After our first night staying with Karen’s cousin Karin we were off on a day trip. First we were driven to the Ritter chocolate factory and museum in Waldenbuch about fifteen minutes away. To begin with we looked in the shop to get a bit of an idea of the range and processes. Next we looked at the museum which initially showed the history of chocolate, then the ways and places Ritter Sport sources their ingredients then the last section was a history of the Ritter family business from the early 1900s to the present time. Karin had made a booking in the cafe for lunch so at 12:00 we went there. Seating was quite open and we were seated next to a German teacher and some students from New Zealand who were on a school trip visiting Germany for three weeks. So while we waited for our lunch to arrive we took part in a conversation of mixed German/English. All three of us ordered a soup which was consommé with lots of meat dumplings in it. It was really nice but Karen and Karin ended up giving me quite a few dumplings from theirs. The last part of our time at Ritter Sport was a visit to the shop again to stock up on cheap, yummy chocolate, much of which would make gifts.
From there we drove through the countryside to Tübbingen, one of Germany’s university cities. After parking we walked through part of the Uni and gardens to the old town. A massive church dominated the first square. Lots of old framework buildings to be seen.
We continued on to the Rathaus square. The Rathaus is undergoing major renovation works but is a very impressively decorated building. Due to lack of time we didn’t go up to the castle but made our way through the cobbled squares back to the car. We drove back to Stuttgart for a light meal and a heavy sleep.
The next day was Karen’s Tante Martel’s 100th birthday, an amazing milestone. Lunch with old work colleagues, friends, garden friends and relatives like us took place at a hotel. The local burgermeister even turned up and made a presentation.
After a short speech by Karen’s cousin Karin a buffet lunch followed. Soup and salads to start. Main course choices were fish with a creamy spinach sauce, thick slices of roast pork and spinach filled tortellini. I tried yet another different beer, a Rothaus Pils. Dessert was panna cotta with either a berry or mango sauce. After that we were invited to look at a museum attached to the hotel. The owners had a history of making buses it seemed and there was also an impressive car collection on display.
Coffee, cake and chatting followed before the celebration broke up. A special, but different sort of day. I suspect we won’t celebrate too many 100th birthdays in our life.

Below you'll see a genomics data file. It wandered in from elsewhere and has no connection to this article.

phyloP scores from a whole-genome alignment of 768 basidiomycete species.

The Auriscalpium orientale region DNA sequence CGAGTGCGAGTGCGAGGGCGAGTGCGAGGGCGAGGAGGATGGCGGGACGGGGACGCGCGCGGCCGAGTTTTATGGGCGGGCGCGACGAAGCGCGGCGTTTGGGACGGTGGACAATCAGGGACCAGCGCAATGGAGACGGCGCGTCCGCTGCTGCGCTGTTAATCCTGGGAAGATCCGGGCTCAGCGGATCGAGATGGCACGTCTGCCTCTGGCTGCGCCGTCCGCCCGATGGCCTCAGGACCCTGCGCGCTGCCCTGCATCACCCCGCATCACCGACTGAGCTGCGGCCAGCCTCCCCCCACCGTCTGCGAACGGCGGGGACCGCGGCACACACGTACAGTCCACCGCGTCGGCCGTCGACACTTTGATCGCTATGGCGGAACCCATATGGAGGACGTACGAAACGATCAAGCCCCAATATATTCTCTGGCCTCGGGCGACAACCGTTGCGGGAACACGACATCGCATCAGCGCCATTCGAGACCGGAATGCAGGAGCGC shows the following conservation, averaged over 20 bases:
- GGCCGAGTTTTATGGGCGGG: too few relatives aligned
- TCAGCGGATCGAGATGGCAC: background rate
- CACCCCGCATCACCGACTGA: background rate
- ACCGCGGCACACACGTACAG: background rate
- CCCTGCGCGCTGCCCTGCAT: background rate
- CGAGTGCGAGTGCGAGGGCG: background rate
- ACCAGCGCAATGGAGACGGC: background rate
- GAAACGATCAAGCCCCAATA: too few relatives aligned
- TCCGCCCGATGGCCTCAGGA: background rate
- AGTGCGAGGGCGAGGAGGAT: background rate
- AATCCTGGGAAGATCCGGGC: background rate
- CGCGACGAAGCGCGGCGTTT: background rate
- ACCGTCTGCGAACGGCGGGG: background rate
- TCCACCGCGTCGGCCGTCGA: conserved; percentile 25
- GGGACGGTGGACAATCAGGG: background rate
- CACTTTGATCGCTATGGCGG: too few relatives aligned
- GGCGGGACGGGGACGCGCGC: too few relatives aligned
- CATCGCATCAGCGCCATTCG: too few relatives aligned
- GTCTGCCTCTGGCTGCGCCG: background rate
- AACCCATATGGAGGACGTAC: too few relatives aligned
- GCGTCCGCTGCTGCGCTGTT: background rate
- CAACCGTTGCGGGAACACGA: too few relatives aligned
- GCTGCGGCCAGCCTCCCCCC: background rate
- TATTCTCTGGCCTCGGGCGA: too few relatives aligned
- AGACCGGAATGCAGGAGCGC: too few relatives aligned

Back on the tourist trail the following day we took the train into Stuttgart. Lots of young people dressed up in traditional gear, guys in lederhosen and girls wearing a dirndl, for the fair, an alternative event in Stuttgart to going to the Octoberfest in Munich. We walked up Konigstr to the Saturday flower and fruit and vegetable market in a large square near the cathedral. Next we went inside the cathedral, the Stiftskirche, for a look. The wood carving in the choir was simply amazing, such detail.
From there we headed to the nearby Market Hall which was also celebrating it’s 100th birthday. The three of us ate lunch at an Italian restaurant there. Karin and I ordered pasta. Karen ordered what she thought was a a tuna salad. When it arrived it turned out to be slices of thin cold tuna under a creamy sauce. Just shows how useful an English menu can be! On our way out Karen and I bought some delicious apples, Karin didn’t want one. From there we walked to the Altes Schloss which houses the Wurttemburg Landesmuseum. Here we were able to see a wide range of exhibits and artefacts tracing Wurttemberg’s history back to the end of the Ice Age through the Stone and Bronze Ages to the Middle Ages and the Renaissance and then to more recent times.
Some of the information was in English but not all, however we learnt a lot. In the late afternoon we went to Tante Martel’s for tea to continue the 100th celebrations with her neighbours. One of whom had made a lot of food to help celebrate the 100th.
Our time in Stuttgart concluded with lunch at a country hotel and restaurant just out of the city called Schlosslesmuhle. We ate schnitzel but the many walkers and horse-riders were eating quite a range of sausages and salads as well as the schnitzels. A popular place! From there we drove to the station to take a train to Ulm for the next part of our trip.